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Consider the equivalence relation on $\mathbb R \times \{0,1\}$ that identifies $(x,0)$ with $(x, 1)$ whenever $x \neq 0$. Let $L$ be the quotient space. This space is called line with two origins.

From the picture of it, I understand that it is path connected but analytically how can we show it?

Any help is appreciated. Thank you.

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    $\begingroup$ This space is also interesting since its fundamental group at any point is the integers. This can be proved, as for the circle, by using the van Kampen Theorem with a set of two base points. $\endgroup$ Commented May 3, 2018 at 10:12

4 Answers 4

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This isn't complicated, but there's a lot of casework.

If $x,y<0$ or $x,y>0$, just take the line segment connecting them.

If $x<0<y$, just take the line segment, passing through your favorite zero.

If $x\neq0$, $y$ is one of the zeros, just take the line segment connecting $x$ to $0$.

If $x$ and $y$ are distinct zeros, start at $x$, go to $\frac{1}{2}$, turn around, and end at $y$.

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  • $\begingroup$ Actually no casework needed: A path from $[(x,t)]$ to $[(y,s)]$ would be two straight lines: $[(x,t)]$ to $[(1,t)]$ followed by $[(1,s)]$ to $[(y,s)]$, where we note that $(1,t)\sim(1,s)$ for all $s,t\in\{0,1\}$. $\endgroup$
    – Christoph
    Commented May 3, 2018 at 8:50
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We can easily find a path between two points which is not origins. For example, if $a$ is negative and $b$ is positive then just consider the interval from $a$ to $b$ which passes one of two origins.

A path between an origin and non-origin also can be finded easily. The problem is the path between two origins, but it turns out be not so hard: Start from an origin and draw a path from that origin to 1. Then draw another path from 1 to the other origin. You can write down the function defining the path explicitly. Its continuity will follows from the fact that joining two continuous functions is also continuous.

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Another approach would be to use the fact that $L$ is also the quotient of $X = (\mathbb{R} \times \{0,1\}) \cup (\{1\}\times[0,1])$ where the quotient maps the entire interval $\{1\} \times [0,1]$ to the same point (i.e., the same as the image of $(1,0)$ and $(1,1)$).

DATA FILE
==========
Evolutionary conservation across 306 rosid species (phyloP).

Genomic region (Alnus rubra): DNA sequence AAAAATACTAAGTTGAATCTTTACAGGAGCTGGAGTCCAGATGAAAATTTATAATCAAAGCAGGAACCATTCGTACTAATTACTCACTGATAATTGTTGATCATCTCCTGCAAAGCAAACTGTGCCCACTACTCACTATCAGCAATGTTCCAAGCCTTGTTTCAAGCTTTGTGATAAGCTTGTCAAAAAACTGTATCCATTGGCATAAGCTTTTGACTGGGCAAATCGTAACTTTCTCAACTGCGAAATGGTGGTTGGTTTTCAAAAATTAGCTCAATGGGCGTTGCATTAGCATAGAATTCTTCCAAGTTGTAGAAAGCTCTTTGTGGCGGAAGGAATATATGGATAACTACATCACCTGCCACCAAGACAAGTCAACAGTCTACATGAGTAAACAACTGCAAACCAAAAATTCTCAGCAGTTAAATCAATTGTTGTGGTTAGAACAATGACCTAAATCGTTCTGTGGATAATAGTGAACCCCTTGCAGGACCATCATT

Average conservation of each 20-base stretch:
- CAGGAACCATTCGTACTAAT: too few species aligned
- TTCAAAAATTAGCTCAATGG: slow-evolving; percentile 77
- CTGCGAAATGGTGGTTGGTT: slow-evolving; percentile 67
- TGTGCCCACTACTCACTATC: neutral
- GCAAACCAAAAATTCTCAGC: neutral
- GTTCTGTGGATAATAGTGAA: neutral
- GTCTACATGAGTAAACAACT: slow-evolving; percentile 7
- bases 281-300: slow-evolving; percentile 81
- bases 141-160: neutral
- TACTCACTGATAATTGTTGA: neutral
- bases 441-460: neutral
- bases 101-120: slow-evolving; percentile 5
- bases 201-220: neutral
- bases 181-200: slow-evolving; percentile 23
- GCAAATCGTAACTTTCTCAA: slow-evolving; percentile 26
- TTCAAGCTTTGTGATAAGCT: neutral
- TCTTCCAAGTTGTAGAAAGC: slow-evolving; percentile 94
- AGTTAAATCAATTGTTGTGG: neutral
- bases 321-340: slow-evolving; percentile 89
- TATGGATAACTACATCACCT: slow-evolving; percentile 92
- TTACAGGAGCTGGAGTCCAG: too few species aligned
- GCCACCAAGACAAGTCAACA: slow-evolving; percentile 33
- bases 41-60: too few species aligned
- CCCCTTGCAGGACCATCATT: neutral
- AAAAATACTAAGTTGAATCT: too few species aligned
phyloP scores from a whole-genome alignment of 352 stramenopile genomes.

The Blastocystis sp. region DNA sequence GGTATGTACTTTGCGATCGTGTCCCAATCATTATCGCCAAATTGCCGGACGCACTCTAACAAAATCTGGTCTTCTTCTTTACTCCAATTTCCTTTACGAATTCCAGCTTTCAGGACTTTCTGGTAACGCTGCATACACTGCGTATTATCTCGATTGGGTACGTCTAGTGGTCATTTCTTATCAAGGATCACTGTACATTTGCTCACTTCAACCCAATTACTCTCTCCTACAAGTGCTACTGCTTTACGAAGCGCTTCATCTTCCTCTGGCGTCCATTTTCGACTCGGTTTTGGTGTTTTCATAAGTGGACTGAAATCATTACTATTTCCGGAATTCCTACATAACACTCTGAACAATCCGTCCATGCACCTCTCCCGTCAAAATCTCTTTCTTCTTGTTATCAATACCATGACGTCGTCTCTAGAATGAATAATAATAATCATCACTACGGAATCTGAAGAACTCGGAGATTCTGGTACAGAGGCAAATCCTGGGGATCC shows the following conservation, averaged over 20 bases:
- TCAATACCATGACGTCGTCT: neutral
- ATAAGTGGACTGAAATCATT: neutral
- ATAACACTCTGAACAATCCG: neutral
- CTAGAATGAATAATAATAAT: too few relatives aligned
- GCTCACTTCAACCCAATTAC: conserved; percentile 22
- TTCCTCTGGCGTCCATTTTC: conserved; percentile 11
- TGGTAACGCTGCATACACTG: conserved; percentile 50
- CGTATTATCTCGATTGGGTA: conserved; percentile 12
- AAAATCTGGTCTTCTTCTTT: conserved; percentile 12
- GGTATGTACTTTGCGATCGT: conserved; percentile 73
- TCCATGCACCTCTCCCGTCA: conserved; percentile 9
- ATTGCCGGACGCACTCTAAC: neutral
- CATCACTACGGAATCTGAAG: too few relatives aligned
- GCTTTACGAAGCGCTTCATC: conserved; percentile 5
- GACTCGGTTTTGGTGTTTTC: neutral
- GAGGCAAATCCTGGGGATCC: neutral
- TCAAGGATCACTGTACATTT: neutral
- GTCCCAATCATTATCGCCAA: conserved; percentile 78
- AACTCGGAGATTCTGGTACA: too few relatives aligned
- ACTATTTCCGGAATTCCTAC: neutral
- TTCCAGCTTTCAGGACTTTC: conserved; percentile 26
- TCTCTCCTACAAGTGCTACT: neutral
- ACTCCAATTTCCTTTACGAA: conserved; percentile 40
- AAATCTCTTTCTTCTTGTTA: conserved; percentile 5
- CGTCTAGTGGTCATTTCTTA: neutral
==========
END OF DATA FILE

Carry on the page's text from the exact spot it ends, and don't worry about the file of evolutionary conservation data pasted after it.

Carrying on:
The space $X$ can much more easily be shown to be path connected and then you can use the fact that the continuous image of a path connected space is path connected.

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Here we make a general argument.

Recall that any topological space $X$ can be partitioned into path components and that if the path component containing a point is the whole space, then $X$ is path connected.

Proposition 1: Let $X$ be a topological space and $f: \mathbb R \to X$ and $g: \mathbb R \to X$ two continuous functions satisfying the following condition:

$\tag 1 X = f(\mathbb R) \cup g(\mathbb R) \text{ and } f(\mathbb R) \cap g(\mathbb R) \ne \emptyset$

Then $X$ is path connected.

Proof

Let $x_0$ be any point in the intersection of the two ranges and consider another arbitrary point $x_1 \in X$ that is distinct from $x_0$. Now $x_1 \in f(\mathbb R)$ or $x_1 \in g(\mathbb R)$. If we assume that $x_1 \in f(\mathbb R)$, select real numbers $a_0$ and $a_1$ such that $f(a_0) = x_0$ and $f(a_1) = x_1$. Clearly if we restrict $f$ to the closed interval defined by $a_0$ and $a_1$ we get a path connecting $x_0$ to $x_1$.

An identical argument shows that a path can be created if $x_1 \in g(\mathbb R)$.

We have shown that we can path connect $x_0$ to any other point, so $X$ is indeed path connected.$ \quad \blacksquare$

The OP can apply proposition 1 to their problem by setting up both $f$ and $g$ as the composition of two continuous functions (in a natural way).

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